The 45-year-old centrist vowed to press ahead with plans to push back the retirement age during his successful re-election campaign last year, pointing to forecasts that the system could fall into heavy deficits at the end of the decade.

France’s current retirement age is one of the lowest in the European Union.

But unions are suspicious of the new overhaul, eager to protect those who started working at a young age or have been toiling in  physically demanding jobs.

Prime Minister Elisabeth Borne has defended the reform, still to be debated in parliament, as a way to ensure more “justice” for retirees. 

“Four out of 10 French people, the most fragile, those of the most modest means, those who have tough jobs, will be able to retire before 64 years old,” she has told parliament. 

Macron, however, will not be in France on Thursday.

He and nine ministers will be attending a French-Spanish summit in Barcelona, though Labour Minister Olivier Dussopt will stay behind.

In 2010, more than a million people protested against the plan to raise the retirement age to 62, according to police figures, but the bill proposed by the right-wing government of president Nicolas Sarkozy was passed anyway.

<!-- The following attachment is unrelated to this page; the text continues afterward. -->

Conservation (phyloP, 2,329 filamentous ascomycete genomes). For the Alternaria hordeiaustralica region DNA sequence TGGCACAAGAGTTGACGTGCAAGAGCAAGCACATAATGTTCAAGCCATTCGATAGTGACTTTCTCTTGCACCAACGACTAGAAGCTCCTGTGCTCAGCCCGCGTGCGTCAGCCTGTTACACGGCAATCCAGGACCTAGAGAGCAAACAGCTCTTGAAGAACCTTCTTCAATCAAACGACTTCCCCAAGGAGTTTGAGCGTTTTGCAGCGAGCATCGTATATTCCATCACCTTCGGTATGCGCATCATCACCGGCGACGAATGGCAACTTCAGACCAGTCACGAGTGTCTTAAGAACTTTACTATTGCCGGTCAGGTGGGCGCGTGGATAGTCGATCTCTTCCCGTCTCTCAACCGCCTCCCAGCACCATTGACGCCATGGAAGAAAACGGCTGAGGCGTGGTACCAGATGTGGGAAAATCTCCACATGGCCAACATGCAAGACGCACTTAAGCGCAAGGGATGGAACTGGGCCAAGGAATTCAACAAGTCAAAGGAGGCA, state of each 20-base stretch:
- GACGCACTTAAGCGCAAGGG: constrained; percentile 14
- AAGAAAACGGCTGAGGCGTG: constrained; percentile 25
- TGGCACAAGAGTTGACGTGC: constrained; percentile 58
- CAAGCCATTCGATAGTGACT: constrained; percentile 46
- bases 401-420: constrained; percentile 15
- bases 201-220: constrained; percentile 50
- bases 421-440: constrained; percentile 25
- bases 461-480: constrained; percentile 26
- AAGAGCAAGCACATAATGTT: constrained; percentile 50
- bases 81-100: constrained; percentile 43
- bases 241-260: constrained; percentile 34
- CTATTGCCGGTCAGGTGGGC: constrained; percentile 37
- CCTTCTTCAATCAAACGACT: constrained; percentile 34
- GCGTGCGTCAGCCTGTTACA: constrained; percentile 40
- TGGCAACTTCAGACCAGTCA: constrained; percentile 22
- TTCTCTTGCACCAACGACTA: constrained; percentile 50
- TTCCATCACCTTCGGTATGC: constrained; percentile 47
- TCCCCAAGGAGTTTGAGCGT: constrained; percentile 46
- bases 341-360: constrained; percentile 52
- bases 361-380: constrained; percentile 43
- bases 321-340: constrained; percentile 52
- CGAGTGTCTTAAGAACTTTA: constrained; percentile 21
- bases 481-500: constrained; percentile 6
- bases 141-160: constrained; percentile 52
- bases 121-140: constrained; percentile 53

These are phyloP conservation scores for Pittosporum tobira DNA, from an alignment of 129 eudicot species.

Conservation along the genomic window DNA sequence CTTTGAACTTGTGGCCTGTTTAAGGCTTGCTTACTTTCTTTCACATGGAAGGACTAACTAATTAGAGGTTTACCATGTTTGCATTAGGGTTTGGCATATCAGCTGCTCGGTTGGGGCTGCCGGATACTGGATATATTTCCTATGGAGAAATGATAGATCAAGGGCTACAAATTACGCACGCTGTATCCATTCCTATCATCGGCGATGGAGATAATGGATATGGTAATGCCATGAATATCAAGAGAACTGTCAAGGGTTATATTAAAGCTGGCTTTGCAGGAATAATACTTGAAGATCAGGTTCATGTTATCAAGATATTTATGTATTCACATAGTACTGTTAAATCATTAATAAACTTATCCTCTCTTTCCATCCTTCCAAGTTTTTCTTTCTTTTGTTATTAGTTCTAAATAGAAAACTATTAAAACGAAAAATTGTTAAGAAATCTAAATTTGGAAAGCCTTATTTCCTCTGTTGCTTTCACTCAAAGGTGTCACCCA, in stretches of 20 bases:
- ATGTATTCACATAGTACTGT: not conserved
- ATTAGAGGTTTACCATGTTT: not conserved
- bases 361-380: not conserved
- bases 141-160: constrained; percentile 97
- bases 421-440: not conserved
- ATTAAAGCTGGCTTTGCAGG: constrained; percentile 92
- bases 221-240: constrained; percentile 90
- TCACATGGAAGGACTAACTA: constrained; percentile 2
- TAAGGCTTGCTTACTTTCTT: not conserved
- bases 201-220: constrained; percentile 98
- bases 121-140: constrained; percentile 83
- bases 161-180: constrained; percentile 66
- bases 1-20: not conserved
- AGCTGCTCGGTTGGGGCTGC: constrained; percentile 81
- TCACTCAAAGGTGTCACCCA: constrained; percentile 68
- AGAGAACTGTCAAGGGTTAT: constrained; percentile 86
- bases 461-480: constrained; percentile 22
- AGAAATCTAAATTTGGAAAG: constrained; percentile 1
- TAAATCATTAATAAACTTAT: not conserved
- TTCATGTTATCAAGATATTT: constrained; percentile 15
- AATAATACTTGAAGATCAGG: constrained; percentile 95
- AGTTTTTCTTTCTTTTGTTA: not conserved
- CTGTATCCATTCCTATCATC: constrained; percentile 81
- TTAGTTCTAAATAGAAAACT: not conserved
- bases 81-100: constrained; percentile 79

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POLITICS

Rugby tickets, coffee and stickers – French presidential candidates chastised over expenses claims

From coffee runs to rugby tickets and professional photos - France's election financing body has revealed some of the items it has refused to reimburse from the 2022 presidential race.

Rugby tickets, coffee and stickers - French presidential candidates chastised over expenses claims

Spending on the election trail is tightly regulated in France, with maximum campaign spends per candidate as well as a list of acceptable expenses that can be reimbursed.

In France the State pays at least some of the election campaign costs, with the budget calculated according to how many votes the candidate ends up getting. 

READ MORE: 5 things to know about French election campaign financing

On Friday, the government body (la Commission nationale des comptes de campagne et des financements politiques – or CNCCFP) released its findings for the 12 candidates who ran in the April 2022 presidential campaign. 

All of the candidates had their accounts approved, but 11 out of the 12 were refused reimbursement on certain items. Here are some of the items that did not get CNCCFP approval;

Rugby tickets 

Jean Lassalle – the wildcard ‘pro farmer’ candidate who received about three percent of votes cast in the first round of the 2022 election – bought “19 tickets to attend a rugby match” according to the CNCCFP’s findings. The organisation said it would not be reimbursing the tickets and questioned “the electoral nature of the event”.